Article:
• Under this condition the coolant level in the radiator should be checked. 
  • A plugged air conditioning/heater case drain that allows water to collect in the case can become stagnant and produce a very pungent odor in the passenger compartment. 
Can you unclog a heater core? 

Heater cores are replaced, rather than repaired. Like the radiator, heater core tanks, tubes and fins can become clogged over time by rust, scale, and mineral deposits circulated by the coolant. Heater core failures are caused by leakage or clogging. Feel the heater inlet and outlet hoses while the engine is idling and warm with the heater temperature control on hot. If the hose downstream of the heater valve does not feel hot, the valve is not opening. 

If the heater core appears to be plugged, the inlet hose will feel hot up to the core, but the outlet hose will be cool.

How to try to unclog the heater core? 

flushing the heater core

Reverse flushing the core with a power flusher may open the blockage, but usually the core must be removed for cleaning or replacement. 

  • Check the inlet and outlet temperatures or the heater hoses at the core. If one is cold, you have a restricted core. If both are hot and equal, you may have restricted fins on the outside of the core, or the blend door may not be opening to allow the blower to move air across the core. 
  • There will be some drop in outlet temperature if everything is working normally. Usually this would be 10-30 degrees. A drop more than that means the core is restricted 

 

Cleaning a clogged evaporator/heater case drain tube often eliminates a windshield fogging problem. If the drain is clogged, a leaking heater core will allow engine coolant to accumulate in the housing. A clogged drain also allows condensed water vapor to accumulate. Both problems add moisture to the air, which tends to fog the windshield.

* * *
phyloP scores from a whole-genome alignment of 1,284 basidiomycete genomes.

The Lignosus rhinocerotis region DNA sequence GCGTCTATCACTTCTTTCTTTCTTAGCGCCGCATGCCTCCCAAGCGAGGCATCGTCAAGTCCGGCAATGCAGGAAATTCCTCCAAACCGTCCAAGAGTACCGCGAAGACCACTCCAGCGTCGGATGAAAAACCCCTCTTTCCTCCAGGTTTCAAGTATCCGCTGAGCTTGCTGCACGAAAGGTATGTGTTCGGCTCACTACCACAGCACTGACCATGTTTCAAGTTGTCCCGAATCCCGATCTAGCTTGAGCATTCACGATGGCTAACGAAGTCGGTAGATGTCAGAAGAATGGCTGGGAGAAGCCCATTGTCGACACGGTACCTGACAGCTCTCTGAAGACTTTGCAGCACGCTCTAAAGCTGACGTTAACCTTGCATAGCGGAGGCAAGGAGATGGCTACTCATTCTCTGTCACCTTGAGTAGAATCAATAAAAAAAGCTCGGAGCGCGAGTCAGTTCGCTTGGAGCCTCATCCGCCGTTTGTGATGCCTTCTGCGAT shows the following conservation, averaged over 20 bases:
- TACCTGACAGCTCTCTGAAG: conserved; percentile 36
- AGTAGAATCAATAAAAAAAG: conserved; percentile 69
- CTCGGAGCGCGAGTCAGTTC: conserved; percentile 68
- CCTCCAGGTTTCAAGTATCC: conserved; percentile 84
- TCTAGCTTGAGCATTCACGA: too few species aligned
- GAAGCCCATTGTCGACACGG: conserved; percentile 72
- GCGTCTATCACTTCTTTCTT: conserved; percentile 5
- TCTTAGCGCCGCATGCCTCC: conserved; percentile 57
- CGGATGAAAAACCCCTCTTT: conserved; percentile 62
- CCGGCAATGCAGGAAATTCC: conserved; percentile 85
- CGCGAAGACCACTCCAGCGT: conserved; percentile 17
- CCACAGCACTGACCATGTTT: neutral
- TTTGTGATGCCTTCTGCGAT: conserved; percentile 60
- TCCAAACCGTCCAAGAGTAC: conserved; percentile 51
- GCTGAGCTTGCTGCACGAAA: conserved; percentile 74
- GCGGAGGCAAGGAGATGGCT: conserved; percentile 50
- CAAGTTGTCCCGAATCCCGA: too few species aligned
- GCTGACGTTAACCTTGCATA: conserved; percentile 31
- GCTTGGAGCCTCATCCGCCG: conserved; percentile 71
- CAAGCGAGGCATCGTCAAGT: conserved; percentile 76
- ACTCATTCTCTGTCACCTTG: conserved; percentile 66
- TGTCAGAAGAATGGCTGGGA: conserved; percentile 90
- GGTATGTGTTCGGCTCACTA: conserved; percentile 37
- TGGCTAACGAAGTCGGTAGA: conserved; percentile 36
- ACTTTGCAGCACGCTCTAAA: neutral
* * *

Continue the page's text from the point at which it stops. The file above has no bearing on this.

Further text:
What is the average cost to replace a heater core?

The average cost for heater core replacement is between $580.00 and $980.00. Labor cost will depend on the make, model, and year of the vehicle. In most cases the entire removal of the dashboard is necessary to gain access to the heater core. 

How many hours does it take to replace a heater core? 

2015 BMW 320i Sedan (F30) L4-2.0L Turbo (N20) 

The Heater core replacement labor time in this vehicle is 9.1 hrs. 

 

 

-2013 Toyota Corolla L4-1.8L  

The Heater Core replacement labor time in this vehicle is 5.2 hrs. 

 

-2010 Ford Truck F 150 2WD V8-4.6L

The Heater Core replacement labor time in this vehicle is 5.9 hrs.

 

-2010 Volkswagen Jetta Sedan (1K2) L4-2.0L DSL Turbo

The Heater Core Replacement labor time in this vehicle is 2.8 hrs. 

 

A/C thermal expansion valve.

Normal auto A/C vent temperature

Higher than normal auto a/c vent temperature.

Heater control valve malfunction

When the A/C is in operation, the duct outlet temperature is higher than normal on a vehicle equipped with a normally closed vacuum heater control valve.

Heater control valve stuck-open.

A stuck-open heater control valve would allow the heater core to add heat to the cooled air reducing the effectiveness of the a/c system.

With a normally closed heater control valve, vacuum would be applied to the valve to cause it to open and add heated air.

Vacuum would not be applied to the valve in A/C mode so a vacuum leak would not cause this problem.

Heater control valve stuck-closed.

A stuck-closed valve would restrict coolant flow to the heater core and the complaint would be no heat.